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Speaking Adopter to Adopter

By Robin Tierney

NOTE: The content on this website cannot be used in connection with any profit-seeking activity due to agreements with the writers, editors and sources contributing to the content. These articles may NOT be reproduced in any form without author permission. To contact the author, email Robin at Tierneydog@yahoo.com.


The following Dog Tip was written by adopter Candy Hamner. This article covers many tips for success with a new dog, whether the adopter is a first-time or long-time dog owner.

Having just gone through the experience of adopting a rescue pup, I would like to share with you all the benefits of my experience based on books I have read, articles I have scanned, and advice from my vet and a trainer.

First, understand that adopting a shelter or rescue pup/dog is a noble and wonderful thing. It is giving an animal a new opportunity -- one he might not otherwise have. In some ways it will be like adopting a child -- they come with a little extra emotional baggage. Helping your pup/dog and yourself through the extra baggage can result in an absolutely wonderful dog and enriching relationship.

Chances are your puppy/dog is low on "puppy self-confidence," is not as trusting as he may have once been, and is not feeling secure. He may be behind in his socialization skills and has had limited obedience training. Remember, he may have lived in several places before coming to you and his surroundings have changed once again.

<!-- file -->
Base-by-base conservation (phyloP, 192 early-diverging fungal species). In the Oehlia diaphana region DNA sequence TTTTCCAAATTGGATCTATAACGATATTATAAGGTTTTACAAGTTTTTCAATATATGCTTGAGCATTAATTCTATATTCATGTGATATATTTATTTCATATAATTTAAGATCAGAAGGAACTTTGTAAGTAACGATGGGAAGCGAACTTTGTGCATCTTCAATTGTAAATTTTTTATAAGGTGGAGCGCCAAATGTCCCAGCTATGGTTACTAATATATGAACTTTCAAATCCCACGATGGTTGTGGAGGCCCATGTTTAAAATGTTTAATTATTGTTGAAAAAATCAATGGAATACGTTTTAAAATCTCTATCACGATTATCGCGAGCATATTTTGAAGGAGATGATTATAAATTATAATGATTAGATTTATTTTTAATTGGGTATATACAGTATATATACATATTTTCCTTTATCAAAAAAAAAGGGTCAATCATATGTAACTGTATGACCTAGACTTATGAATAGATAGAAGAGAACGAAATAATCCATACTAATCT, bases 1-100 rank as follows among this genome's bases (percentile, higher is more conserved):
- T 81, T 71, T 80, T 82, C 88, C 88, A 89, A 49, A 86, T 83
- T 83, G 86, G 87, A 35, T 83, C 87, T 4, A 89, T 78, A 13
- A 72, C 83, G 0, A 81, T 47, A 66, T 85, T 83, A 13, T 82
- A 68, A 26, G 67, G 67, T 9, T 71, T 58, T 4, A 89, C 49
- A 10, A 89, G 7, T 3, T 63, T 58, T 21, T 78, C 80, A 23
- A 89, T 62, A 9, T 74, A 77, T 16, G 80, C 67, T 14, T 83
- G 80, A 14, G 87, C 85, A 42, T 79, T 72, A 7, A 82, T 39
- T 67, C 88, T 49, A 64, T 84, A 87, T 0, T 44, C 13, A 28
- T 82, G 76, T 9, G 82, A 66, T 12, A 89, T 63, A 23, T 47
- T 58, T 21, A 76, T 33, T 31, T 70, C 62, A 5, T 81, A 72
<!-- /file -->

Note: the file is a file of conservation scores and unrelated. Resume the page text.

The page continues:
The dog needs time and attention focused on re-building his trust, gaining his self-confidence and establishing a sense of safety and security. He needs to play catch-up on emotional and social skills. He needs training and new skills. You will need to do this at the same time you are training him to sit, stay, become housebroken and everything else. Here are some suggestions to make it go easier:

1. Start your puppy/dog off "small." Meaning, let him get used to his new crate, new family, new things and a small area of the house. Don't overwhelm him by giving too much space and too much freedom or too many expectations. Let him know how pleased you are that he is there.

2. Keep your expectations "small." Remember, everything is new to him, so don't look for him to adjust in a few hours or days. Progress is measured in small steps. He lets you pet him. He keeps his crate dry. He doesn't cry anymore at night. He shakes less when you take him outside today than he did yesterday. Expect some setbacks. Persevere and be patient.